I have many fond memories as a child of going to the local pond with my parents and feeding ducks and other wildlife pieces of stale bread from the pantry. I know now as an adult that feeding bread to birds is bad, but what about fish? I never really considered that fish were eating the bread in the first place because I couldn’t see them underwater, but of course they were. Can fish even eat bread? Here’s the answer:
Fish should not be fed bread under any circumstances because they are unable to digest it. Unlike humans, fish don’t have the ability to digest yeast and gluten which causes their stomachs to bloat and leads to complications like constipation and inflammation. Fish that have been fed bread will quickly become ill and eventually be eaten by predators.
Understanding why bread is so bad for fish first requires a little background knowledge of the chemistry involved in how bread is made. But the bad news doesn’t stop with the fish either. Bread can be damaging for any small body of water, including your backyard pond, even if a fish never eats it.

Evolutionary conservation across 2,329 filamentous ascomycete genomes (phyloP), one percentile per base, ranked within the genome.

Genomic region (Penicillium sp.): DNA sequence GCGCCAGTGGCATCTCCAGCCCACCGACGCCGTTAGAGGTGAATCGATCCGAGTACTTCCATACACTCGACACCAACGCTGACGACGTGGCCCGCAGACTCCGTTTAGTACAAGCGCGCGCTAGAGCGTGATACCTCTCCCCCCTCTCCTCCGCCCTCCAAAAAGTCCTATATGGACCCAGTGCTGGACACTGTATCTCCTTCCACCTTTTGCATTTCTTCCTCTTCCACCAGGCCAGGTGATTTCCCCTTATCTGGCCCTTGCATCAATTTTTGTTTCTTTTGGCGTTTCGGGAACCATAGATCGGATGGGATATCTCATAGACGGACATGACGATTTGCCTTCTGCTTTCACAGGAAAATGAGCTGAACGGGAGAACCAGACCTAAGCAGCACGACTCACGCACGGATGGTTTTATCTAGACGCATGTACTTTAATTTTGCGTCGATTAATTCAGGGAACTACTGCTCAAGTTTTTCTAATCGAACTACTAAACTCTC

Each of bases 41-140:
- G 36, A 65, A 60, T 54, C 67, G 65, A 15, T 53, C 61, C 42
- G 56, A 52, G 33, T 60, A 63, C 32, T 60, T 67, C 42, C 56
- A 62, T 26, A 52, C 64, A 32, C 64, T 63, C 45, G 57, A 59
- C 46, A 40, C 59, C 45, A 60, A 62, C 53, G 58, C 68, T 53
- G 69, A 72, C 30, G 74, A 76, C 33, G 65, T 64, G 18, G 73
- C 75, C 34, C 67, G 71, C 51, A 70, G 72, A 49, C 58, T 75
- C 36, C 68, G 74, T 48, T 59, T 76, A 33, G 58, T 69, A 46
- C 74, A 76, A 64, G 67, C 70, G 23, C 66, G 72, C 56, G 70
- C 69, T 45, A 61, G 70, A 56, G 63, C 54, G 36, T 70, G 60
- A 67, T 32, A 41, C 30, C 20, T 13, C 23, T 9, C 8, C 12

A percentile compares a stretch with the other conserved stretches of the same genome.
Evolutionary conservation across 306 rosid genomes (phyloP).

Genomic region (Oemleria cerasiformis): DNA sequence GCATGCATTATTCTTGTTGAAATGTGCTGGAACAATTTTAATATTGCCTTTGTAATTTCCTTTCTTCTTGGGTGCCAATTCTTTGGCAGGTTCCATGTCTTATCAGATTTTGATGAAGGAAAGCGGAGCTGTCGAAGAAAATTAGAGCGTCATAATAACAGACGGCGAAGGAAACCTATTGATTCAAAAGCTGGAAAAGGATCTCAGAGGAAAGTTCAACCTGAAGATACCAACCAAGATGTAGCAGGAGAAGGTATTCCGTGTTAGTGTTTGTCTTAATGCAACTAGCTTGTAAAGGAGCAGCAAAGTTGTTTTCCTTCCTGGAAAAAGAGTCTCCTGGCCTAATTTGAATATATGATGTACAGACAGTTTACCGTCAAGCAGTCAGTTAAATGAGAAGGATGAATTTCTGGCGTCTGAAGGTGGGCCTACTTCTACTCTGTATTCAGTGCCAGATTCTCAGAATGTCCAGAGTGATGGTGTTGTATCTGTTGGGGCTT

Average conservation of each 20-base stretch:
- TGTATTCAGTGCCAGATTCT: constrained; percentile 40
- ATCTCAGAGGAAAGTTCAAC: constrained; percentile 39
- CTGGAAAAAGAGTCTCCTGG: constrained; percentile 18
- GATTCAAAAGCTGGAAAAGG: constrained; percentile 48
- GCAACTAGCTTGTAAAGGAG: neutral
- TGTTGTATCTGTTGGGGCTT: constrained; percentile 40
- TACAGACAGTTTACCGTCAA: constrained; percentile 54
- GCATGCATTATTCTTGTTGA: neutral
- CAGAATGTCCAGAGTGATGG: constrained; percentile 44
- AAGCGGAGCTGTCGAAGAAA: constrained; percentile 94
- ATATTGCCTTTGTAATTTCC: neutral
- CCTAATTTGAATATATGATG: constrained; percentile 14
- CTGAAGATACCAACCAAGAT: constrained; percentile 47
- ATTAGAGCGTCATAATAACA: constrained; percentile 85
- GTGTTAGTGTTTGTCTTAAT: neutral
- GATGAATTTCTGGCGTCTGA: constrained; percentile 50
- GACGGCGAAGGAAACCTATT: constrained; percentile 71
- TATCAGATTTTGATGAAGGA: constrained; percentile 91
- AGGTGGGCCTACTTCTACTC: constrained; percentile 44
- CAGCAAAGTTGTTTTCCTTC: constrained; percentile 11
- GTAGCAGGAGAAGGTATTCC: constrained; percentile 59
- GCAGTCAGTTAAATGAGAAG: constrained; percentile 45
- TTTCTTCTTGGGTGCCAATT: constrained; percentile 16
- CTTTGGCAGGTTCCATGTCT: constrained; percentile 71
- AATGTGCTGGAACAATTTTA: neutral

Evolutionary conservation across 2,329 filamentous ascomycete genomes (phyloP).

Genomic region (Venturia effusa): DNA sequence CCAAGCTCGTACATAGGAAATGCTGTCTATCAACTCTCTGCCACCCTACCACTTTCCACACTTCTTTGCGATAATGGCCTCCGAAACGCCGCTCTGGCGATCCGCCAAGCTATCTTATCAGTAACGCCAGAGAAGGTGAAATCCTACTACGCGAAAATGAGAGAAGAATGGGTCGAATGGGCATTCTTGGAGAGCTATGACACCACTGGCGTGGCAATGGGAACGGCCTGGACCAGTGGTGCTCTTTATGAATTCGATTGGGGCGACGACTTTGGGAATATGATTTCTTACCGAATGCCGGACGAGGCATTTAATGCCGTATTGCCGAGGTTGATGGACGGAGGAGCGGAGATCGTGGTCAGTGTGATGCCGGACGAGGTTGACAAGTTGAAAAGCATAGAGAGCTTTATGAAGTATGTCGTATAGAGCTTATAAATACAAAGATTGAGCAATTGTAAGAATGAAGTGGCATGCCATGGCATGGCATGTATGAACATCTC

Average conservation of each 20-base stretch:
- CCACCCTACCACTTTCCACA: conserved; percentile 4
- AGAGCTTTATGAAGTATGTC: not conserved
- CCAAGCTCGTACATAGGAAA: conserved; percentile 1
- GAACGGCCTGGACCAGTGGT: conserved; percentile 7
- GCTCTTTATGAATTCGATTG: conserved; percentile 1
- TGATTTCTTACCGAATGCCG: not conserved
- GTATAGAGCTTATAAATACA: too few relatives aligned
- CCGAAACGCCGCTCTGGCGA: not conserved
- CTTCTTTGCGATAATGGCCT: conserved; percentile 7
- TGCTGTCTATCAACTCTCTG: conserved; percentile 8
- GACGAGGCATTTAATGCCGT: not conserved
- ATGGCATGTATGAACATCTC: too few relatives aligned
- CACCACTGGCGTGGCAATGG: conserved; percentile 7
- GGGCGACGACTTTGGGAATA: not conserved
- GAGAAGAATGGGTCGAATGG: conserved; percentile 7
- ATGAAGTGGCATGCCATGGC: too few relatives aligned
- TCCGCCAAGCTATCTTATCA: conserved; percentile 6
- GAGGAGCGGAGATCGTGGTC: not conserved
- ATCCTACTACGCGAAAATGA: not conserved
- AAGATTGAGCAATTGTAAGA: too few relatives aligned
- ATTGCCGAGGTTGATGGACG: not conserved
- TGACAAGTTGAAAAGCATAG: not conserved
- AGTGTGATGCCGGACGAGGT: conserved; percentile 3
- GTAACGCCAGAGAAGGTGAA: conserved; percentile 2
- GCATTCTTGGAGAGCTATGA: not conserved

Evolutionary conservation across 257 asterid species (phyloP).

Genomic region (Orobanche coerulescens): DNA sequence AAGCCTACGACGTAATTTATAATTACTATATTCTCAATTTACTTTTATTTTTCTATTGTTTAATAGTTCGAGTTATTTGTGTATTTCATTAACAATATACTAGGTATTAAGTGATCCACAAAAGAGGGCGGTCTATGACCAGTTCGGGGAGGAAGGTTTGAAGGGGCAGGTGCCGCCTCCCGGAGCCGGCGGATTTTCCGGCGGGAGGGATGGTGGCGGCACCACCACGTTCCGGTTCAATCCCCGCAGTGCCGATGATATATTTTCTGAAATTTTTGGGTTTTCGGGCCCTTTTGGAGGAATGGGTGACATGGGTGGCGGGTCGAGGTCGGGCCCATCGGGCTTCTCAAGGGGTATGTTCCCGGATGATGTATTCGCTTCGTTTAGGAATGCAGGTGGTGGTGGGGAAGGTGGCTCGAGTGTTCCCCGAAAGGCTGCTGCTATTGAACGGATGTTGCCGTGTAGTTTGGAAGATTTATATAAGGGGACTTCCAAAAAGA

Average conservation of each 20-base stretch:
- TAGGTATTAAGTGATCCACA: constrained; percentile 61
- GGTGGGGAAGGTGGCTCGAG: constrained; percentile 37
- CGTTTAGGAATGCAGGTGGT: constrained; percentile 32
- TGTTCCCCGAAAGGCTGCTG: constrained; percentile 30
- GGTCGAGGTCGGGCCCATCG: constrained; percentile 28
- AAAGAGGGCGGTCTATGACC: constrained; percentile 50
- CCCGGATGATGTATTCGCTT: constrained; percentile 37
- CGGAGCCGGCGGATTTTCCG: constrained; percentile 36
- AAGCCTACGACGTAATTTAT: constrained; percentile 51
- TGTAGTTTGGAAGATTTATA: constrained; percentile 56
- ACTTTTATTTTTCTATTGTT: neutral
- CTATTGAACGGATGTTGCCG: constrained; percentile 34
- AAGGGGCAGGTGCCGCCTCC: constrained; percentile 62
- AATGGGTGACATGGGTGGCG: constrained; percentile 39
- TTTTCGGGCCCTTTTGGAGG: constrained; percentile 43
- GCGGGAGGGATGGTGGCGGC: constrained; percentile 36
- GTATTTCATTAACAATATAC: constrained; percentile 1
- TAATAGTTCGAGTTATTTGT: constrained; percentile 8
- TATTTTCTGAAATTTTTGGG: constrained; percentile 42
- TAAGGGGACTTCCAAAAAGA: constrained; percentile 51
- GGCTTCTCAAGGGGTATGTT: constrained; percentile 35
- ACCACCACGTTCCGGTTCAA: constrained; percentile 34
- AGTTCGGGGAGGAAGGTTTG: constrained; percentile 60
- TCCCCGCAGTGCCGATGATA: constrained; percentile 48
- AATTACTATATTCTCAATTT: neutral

Let’s talk about why bread is so deadly for fish and why feeding fish, or any other animals, in your backyard pond risks the potential for ruining the balance of its delicate ecosystem.
Why Bread Is Bad For Fish
Bread is made from three key ingredients: yeast, flour and water.
Yeast is a living organism that produces carbon dioxide, alcohol and acids as it feeds on the starches and sugars in the flour. This chemical process is what produces the gas that causes bread and pizza dough to rise as it rests or bakes at high temperatures in the oven.
When flour mixes with water it unravels chains of gluten contained in each tiny grain. These gluten chains link together with other chains of gluten to create a complex gluten network within the structure of the dough. This process is what gives bread dough it’s ability to stretch without breaking. A strong gluten network is also what traps the gasses produced by yeast activity to cause it to rise, kind of like a inflating a balloon with air.